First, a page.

I am not bragging or saying I am better than anyone, I just want to share how it is with our family for anyone wondering how they could cut down on costs.

    In our house their are no smart phone, new tvs, or fancy furnishings. We do live in a very nice house in a very nice neighborhood but only because we sold 2 houses over the years and put a ton of money down on his house. I dress nice and and get compliments on my clothes. Like the sundresses I wear in the summer, I bought 3 years ago at walgreens. By not buying trendy clothes but feminine classic clothes and taking care of them, I don’t need to buy new clothes every year.

    We don’t eat out but mainly because of being health conscience. We do spend a lot of money on food. More than the normal family because all natural food is expensive. We chose to do without in other areas in order to do this. This is the one thing I wish I could figure out how to do cheaper.

    One thing that I do that was on April’s list is I dress my teen in trendy clothes but this is how I do it. I shop American Eagle, Hollister and Aeropostle on line when they have a holiday special like Labor Day. They usually have an extra 50% off clearance items and free shipping. I normally get shirts for around $5-6 and pants/shorts for $15. My son usually has 3 pair of shorts and 2 pair of jeans and 7 shirts. These clothes are for school only or activities outside the house. At home he changes into play clothes. I resell his clothes after he outgrows them. Today I bartered a haircut with my hairdresser for 10 Aeropostle hand me down shirts.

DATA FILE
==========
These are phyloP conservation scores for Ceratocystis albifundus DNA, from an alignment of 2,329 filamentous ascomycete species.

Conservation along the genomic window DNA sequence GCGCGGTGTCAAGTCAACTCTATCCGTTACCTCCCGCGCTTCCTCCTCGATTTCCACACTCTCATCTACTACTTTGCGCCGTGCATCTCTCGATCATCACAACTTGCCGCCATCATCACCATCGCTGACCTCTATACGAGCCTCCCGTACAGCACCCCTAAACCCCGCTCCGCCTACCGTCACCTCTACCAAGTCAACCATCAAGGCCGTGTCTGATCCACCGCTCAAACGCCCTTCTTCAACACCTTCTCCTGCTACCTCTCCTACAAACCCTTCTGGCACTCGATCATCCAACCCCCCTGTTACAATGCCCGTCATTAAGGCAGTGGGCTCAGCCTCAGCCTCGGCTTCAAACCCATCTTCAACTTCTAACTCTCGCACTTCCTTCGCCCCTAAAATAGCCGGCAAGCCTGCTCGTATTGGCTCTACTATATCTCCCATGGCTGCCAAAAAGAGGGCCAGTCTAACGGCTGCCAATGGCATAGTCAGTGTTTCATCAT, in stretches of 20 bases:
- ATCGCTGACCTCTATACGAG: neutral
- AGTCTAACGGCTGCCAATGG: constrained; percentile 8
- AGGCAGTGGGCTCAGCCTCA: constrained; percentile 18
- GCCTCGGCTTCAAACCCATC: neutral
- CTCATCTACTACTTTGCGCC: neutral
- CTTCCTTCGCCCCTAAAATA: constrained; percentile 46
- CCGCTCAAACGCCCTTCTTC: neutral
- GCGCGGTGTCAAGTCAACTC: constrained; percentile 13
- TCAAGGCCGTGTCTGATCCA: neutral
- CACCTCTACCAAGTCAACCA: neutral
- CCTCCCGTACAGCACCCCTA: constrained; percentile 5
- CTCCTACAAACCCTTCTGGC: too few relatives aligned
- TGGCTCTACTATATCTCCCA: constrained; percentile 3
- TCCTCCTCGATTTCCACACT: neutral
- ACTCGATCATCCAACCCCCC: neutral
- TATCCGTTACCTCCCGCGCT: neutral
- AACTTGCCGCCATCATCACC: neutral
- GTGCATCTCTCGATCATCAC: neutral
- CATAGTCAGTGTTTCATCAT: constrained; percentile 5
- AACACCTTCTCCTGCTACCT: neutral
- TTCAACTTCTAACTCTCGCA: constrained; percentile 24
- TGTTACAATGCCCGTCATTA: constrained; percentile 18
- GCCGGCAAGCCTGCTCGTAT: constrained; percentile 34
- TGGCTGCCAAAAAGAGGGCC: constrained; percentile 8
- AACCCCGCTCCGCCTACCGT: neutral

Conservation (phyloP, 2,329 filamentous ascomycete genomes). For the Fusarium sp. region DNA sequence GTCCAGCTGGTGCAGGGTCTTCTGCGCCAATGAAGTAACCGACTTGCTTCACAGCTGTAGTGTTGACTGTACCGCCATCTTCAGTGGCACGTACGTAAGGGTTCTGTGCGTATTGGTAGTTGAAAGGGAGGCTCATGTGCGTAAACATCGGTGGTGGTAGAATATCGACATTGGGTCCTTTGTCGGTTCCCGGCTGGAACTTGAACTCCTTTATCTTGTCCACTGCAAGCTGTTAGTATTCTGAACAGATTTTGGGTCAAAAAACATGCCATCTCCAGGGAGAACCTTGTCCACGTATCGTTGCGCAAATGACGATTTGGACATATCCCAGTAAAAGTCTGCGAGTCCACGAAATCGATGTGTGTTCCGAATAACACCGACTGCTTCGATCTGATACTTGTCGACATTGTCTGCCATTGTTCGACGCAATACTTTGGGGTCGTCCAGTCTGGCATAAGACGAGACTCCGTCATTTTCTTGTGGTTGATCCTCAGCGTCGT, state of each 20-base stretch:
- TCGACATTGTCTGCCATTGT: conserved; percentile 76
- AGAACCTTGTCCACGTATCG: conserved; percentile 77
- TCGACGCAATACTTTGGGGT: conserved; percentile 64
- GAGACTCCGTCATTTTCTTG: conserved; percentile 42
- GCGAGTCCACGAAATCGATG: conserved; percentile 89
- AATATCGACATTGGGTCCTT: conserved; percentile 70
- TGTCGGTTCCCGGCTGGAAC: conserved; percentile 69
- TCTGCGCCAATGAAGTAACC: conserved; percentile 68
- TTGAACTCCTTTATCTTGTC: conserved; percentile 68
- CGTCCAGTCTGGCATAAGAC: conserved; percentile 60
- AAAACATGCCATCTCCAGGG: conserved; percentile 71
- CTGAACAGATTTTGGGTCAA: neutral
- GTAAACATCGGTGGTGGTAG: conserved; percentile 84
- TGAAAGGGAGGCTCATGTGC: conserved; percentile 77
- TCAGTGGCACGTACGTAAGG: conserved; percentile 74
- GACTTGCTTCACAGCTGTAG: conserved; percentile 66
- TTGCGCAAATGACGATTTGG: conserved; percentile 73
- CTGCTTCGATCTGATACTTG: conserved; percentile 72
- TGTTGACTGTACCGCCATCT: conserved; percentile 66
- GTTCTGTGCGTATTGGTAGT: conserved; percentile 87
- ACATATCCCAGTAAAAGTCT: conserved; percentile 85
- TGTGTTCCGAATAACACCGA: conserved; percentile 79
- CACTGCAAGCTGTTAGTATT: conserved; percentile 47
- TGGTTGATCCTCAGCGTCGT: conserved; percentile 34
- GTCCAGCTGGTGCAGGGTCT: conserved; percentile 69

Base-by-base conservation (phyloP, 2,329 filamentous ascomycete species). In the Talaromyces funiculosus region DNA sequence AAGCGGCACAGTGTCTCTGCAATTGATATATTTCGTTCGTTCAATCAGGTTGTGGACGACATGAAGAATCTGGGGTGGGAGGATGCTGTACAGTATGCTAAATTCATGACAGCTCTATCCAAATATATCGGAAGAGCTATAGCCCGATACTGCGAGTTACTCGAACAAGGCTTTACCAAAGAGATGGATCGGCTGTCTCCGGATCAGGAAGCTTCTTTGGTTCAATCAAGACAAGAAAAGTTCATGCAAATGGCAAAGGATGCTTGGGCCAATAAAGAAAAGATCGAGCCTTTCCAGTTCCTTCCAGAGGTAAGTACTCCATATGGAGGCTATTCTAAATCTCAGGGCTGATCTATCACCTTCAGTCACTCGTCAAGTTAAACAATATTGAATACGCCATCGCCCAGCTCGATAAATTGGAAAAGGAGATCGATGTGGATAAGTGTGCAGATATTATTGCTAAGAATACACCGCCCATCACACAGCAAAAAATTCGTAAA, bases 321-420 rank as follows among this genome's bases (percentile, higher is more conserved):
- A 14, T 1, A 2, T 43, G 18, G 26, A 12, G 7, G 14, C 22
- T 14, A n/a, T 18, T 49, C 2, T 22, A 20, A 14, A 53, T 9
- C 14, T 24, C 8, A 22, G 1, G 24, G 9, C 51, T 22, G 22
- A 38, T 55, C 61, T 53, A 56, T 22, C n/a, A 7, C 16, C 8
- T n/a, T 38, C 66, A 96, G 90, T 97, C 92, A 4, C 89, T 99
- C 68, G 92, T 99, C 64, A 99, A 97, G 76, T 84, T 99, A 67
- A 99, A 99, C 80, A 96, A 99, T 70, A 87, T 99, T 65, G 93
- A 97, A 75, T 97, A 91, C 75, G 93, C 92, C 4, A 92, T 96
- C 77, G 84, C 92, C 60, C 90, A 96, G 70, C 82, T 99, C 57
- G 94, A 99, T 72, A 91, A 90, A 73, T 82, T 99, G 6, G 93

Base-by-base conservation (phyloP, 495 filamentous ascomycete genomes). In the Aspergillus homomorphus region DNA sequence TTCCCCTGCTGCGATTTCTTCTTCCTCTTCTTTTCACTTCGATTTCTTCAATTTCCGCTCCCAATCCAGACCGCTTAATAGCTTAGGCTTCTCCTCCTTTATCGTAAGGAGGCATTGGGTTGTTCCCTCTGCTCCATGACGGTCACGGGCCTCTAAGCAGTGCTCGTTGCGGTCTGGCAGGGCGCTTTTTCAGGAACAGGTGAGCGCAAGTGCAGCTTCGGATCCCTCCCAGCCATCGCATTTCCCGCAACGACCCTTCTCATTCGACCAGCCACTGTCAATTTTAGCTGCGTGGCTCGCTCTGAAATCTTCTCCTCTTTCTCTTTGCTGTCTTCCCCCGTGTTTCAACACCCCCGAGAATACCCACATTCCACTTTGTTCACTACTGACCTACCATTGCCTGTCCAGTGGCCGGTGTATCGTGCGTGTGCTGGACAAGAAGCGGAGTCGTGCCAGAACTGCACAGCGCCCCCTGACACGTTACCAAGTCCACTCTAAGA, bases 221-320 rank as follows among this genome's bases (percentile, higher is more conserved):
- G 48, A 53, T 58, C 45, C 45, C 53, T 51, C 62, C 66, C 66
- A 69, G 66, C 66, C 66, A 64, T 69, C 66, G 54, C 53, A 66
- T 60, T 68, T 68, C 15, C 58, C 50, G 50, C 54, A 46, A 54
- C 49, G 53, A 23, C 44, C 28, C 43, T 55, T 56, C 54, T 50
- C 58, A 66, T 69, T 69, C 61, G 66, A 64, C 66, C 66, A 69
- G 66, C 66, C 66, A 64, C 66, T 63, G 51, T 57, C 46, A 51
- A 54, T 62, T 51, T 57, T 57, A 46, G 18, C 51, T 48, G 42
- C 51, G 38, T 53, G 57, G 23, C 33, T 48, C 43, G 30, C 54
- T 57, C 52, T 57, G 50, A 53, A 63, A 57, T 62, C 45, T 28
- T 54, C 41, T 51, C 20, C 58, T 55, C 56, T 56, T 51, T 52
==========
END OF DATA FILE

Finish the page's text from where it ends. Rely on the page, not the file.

If we take a vacation, it is in the camper. Lately we haven’t had money to do that.

    I want my husband home as much as possible. I don’t want him working his life away just so we can have stuff.

    I think that some women are raised to be more materialistic so it takes a different mindset to change. I think it is all about respect for husbands. We can choose to live with happily with what our husbands provide.

    1. Thanks so much for sharing your thoughts, Daisymae!

      My husband buys our children’s clothes at the flea market. That is the only time they get name brand clothes. But, many times, they look new. He often pays only $1, sometimes even just a quarter, per article of clothing. I love that!

      I think it is good to be able to hear how different families approach these issues because we can glean very helpful ideas sometimes from one another. I love how we can sharpen each other as iron sharpens iron.

      Y’all definitely sharpen me and I greatly appreciate it!